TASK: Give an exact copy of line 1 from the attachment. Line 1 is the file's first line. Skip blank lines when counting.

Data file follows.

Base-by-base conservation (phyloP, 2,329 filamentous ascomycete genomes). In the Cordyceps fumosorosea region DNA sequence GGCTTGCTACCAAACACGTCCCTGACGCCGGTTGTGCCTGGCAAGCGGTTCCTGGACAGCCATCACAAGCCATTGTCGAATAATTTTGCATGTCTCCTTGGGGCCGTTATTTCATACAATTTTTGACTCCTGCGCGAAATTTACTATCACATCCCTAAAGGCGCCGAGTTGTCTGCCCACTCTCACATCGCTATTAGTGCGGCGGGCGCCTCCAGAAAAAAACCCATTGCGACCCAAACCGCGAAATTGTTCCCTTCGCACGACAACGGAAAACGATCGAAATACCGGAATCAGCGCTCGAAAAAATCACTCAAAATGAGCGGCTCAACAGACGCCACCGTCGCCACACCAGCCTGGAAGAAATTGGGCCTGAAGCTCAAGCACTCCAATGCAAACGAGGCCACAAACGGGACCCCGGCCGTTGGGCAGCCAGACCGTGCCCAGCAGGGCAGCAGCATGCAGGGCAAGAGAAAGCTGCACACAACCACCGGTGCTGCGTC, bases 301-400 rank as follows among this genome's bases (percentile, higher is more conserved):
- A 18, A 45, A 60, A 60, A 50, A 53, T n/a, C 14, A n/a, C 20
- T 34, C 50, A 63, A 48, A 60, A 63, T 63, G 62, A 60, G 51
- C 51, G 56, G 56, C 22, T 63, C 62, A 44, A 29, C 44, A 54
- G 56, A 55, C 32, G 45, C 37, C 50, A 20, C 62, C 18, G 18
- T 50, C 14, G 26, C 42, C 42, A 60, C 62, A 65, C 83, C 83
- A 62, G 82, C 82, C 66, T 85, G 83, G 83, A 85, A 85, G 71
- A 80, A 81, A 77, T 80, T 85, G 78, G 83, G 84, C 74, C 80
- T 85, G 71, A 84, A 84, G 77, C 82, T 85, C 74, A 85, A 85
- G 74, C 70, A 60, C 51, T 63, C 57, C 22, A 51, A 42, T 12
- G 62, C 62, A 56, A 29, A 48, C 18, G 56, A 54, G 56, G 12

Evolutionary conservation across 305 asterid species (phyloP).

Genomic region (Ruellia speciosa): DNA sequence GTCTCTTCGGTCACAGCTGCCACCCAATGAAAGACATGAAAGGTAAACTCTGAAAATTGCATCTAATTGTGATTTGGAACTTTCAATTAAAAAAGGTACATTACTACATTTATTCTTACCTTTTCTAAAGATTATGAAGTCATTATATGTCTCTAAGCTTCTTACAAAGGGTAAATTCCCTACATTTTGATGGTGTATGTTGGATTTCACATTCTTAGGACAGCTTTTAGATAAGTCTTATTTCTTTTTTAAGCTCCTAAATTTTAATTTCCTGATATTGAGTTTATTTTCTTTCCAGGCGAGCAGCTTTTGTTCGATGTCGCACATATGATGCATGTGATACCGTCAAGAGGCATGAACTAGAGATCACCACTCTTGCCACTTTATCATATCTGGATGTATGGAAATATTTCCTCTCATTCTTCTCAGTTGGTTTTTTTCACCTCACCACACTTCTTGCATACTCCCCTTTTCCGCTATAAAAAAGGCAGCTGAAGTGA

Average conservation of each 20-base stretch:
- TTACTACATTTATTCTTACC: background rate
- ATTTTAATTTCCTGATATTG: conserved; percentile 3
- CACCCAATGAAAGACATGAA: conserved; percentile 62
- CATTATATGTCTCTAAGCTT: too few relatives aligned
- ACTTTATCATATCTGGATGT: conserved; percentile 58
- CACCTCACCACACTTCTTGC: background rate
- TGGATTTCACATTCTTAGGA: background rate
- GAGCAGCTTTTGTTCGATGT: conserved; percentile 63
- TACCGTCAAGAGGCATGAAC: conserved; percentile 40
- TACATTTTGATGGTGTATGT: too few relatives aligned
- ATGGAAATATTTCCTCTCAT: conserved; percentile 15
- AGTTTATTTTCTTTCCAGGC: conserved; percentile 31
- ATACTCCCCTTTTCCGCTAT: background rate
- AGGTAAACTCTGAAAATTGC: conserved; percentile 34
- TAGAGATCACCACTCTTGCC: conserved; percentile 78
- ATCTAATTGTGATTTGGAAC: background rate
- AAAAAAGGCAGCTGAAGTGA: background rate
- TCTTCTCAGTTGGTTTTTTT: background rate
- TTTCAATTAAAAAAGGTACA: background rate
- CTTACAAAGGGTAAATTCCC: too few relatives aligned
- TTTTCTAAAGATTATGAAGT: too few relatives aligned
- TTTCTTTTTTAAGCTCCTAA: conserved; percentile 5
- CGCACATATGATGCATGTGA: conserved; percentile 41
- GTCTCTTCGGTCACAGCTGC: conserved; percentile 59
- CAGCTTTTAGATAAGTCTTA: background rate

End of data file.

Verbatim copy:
Base-by-base conservation (phyloP, 2,329 filamentous ascomycete genomes). In the Cordyceps fumosorosea region DNA sequence GGCTTGCTACCAAACACGTCCCTGACGCCGGTTGTGCCTGGCAAGCGGTTCCTGGACAGCCATCACAAGCCATTGTCGAATAATTTTGCATGTCTCCTTGGGGCCGTTATTTCATACAATTTTTGACTCCTGCGCGAAATTTACTATCACATCCCTAAAGGCGCCGAGTTGTCTGCCCACTCTCACATCGCTATTAGTGCGGCGGGCGCCTCCAGAAAAAAACCCATTGCGACCCAAACCGCGAAATTGTTCCCTTCGCACGACAACGGAAAACGATCGAAATACCGGAATCAGCGCTCGAAAAAATCACTCAAAATGAGCGGCTCAACAGACGCCACCGTCGCCACACCAGCCTGGAAGAAATTGGGCCTGAAGCTCAAGCACTCCAATGCAAACGAGGCCACAAACGGGACCCCGGCCGTTGGGCAGCCAGACCGTGCCCAGCAGGGCAGCAGCATGCAGGGCAAGAGAAAGCTGCACACAACCACCGGTGCTGCGTC, bases 301-400 rank as follows among this genome's bases (percentile, higher is more conserved):